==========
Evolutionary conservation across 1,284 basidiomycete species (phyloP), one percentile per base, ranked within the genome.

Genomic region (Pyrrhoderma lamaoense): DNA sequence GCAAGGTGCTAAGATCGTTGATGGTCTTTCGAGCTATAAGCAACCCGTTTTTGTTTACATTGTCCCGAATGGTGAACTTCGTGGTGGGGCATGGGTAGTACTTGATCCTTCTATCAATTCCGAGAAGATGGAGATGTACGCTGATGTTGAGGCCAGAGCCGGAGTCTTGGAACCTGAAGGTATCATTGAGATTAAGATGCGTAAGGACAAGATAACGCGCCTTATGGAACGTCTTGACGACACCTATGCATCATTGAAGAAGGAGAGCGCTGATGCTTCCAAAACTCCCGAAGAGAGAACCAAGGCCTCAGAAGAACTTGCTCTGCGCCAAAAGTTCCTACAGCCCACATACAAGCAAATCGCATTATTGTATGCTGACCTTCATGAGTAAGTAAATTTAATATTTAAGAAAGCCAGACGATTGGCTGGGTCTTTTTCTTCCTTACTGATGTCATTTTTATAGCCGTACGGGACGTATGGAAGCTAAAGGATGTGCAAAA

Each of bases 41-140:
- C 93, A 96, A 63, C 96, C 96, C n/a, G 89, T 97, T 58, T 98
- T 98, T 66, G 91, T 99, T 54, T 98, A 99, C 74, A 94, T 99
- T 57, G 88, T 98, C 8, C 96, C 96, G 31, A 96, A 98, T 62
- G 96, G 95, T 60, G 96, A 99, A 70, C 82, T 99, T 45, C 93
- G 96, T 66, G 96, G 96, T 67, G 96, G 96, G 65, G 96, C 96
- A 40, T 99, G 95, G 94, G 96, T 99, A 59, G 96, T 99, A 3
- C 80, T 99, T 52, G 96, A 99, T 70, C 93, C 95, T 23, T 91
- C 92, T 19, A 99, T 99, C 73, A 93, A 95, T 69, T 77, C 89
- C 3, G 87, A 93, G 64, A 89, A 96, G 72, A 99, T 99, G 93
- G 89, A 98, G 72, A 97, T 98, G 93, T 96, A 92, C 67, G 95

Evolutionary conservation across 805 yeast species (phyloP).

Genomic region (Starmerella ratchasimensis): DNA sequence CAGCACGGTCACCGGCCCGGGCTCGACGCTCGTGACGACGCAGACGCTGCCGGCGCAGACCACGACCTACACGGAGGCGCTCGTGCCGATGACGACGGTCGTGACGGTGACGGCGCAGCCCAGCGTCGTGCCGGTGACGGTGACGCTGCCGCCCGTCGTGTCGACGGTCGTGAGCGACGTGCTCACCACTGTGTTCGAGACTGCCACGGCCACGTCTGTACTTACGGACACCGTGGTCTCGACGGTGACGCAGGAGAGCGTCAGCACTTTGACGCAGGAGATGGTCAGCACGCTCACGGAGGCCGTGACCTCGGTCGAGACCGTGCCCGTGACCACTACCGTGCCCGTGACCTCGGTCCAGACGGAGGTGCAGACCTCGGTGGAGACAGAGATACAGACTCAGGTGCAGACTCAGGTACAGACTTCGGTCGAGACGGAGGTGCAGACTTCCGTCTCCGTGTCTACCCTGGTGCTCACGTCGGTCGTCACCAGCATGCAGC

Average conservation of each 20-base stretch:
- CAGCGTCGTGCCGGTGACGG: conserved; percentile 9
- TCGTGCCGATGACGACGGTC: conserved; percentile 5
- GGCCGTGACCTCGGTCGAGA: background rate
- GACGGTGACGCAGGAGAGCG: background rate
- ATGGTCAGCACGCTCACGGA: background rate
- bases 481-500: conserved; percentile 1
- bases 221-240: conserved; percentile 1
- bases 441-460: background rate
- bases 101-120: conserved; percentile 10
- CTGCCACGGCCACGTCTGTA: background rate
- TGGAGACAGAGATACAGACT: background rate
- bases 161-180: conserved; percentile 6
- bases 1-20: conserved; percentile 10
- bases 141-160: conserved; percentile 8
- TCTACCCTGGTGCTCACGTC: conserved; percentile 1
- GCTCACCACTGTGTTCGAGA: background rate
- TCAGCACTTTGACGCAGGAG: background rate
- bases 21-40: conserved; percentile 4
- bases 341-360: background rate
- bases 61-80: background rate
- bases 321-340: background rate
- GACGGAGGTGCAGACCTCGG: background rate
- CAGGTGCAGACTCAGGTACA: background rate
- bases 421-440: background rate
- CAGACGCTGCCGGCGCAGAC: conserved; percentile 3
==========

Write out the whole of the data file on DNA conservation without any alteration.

Evolutionary conservation across 1,284 basidiomycete species (phyloP), one percentile per base, ranked within the genome.

Genomic region (Pyrrhoderma lamaoense): DNA sequence GCAAGGTGCTAAGATCGTTGATGGTCTTTCGAGCTATAAGCAACCCGTTTTTGTTTACATTGTCCCGAATGGTGAACTTCGTGGTGGGGCATGGGTAGTACTTGATCCTTCTATCAATTCCGAGAAGATGGAGATGTACGCTGATGTTGAGGCCAGAGCCGGAGTCTTGGAACCTGAAGGTATCATTGAGATTAAGATGCGTAAGGACAAGATAACGCGCCTTATGGAACGTCTTGACGACACCTATGCATCATTGAAGAAGGAGAGCGCTGATGCTTCCAAAACTCCCGAAGAGAGAACCAAGGCCTCAGAAGAACTTGCTCTGCGCCAAAAGTTCCTACAGCCCACATACAAGCAAATCGCATTATTGTATGCTGACCTTCATGAGTAAGTAAATTTAATATTTAAGAAAGCCAGACGATTGGCTGGGTCTTTTTCTTCCTTACTGATGTCATTTTTATAGCCGTACGGGACGTATGGAAGCTAAAGGATGTGCAAAA

Each of bases 41-140:
- C 93, A 96, A 63, C 96, C 96, C n/a, G 89, T 97, T 58, T 98
- T 98, T 66, G 91, T 99, T 54, T 98, A 99, C 74, A 94, T 99
- T 57, G 88, T 98, C 8, C 96, C 96, G 31, A 96, A 98, T 62
- G 96, G 95, T 60, G 96, A 99, A 70, C 82, T 99, T 45, C 93
- G 96, T 66, G 96, G 96, T 67, G 96, G 96, G 65, G 96, C 96
- A 40, T 99, G 95, G 94, G 96, T 99, A 59, G 96, T 99, A 3
- C 80, T 99, T 52, G 96, A 99, T 70, C 93, C 95, T 23, T 91
- C 92, T 19, A 99, T 99, C 73, A 93, A 95, T 69, T 77, C 89
- C 3, G 87, A 93, G 64, A 89, A 96, G 72, A 99, T 99, G 93
- G 89, A 98, G 72, A 97, T 98, G 93, T 96, A 92, C 67, G 95

Evolutionary conservation across 805 yeast species (phyloP).

Genomic region (Starmerella ratchasimensis): DNA sequence CAGCACGGTCACCGGCCCGGGCTCGACGCTCGTGACGACGCAGACGCTGCCGGCGCAGACCACGACCTACACGGAGGCGCTCGTGCCGATGACGACGGTCGTGACGGTGACGGCGCAGCCCAGCGTCGTGCCGGTGACGGTGACGCTGCCGCCCGTCGTGTCGACGGTCGTGAGCGACGTGCTCACCACTGTGTTCGAGACTGCCACGGCCACGTCTGTACTTACGGACACCGTGGTCTCGACGGTGACGCAGGAGAGCGTCAGCACTTTGACGCAGGAGATGGTCAGCACGCTCACGGAGGCCGTGACCTCGGTCGAGACCGTGCCCGTGACCACTACCGTGCCCGTGACCTCGGTCCAGACGGAGGTGCAGACCTCGGTGGAGACAGAGATACAGACTCAGGTGCAGACTCAGGTACAGACTTCGGTCGAGACGGAGGTGCAGACTTCCGTCTCCGTGTCTACCCTGGTGCTCACGTCGGTCGTCACCAGCATGCAGC

Average conservation of each 20-base stretch:
- CAGCGTCGTGCCGGTGACGG: conserved; percentile 9
- TCGTGCCGATGACGACGGTC: conserved; percentile 5
- GGCCGTGACCTCGGTCGAGA: background rate
- GACGGTGACGCAGGAGAGCG: background rate
- ATGGTCAGCACGCTCACGGA: background rate
- bases 481-500: conserved; percentile 1
- bases 221-240: conserved; percentile 1
- bases 441-460: background rate
- bases 101-120: conserved; percentile 10
- CTGCCACGGCCACGTCTGTA: background rate
- TGGAGACAGAGATACAGACT: background rate
- bases 161-180: conserved; percentile 6
- bases 1-20: conserved; percentile 10
- bases 141-160: conserved; percentile 8
- TCTACCCTGGTGCTCACGTC: conserved; percentile 1
- GCTCACCACTGTGTTCGAGA: background rate
- TCAGCACTTTGACGCAGGAG: background rate
- bases 21-40: conserved; percentile 4
- bases 341-360: background rate
- bases 61-80: background rate
- bases 321-340: background rate
- GACGGAGGTGCAGACCTCGG: background rate
- CAGGTGCAGACTCAGGTACA: background rate
- bases 421-440: background rate
- CAGACGCTGCCGGCGCAGAC: conserved; percentile 3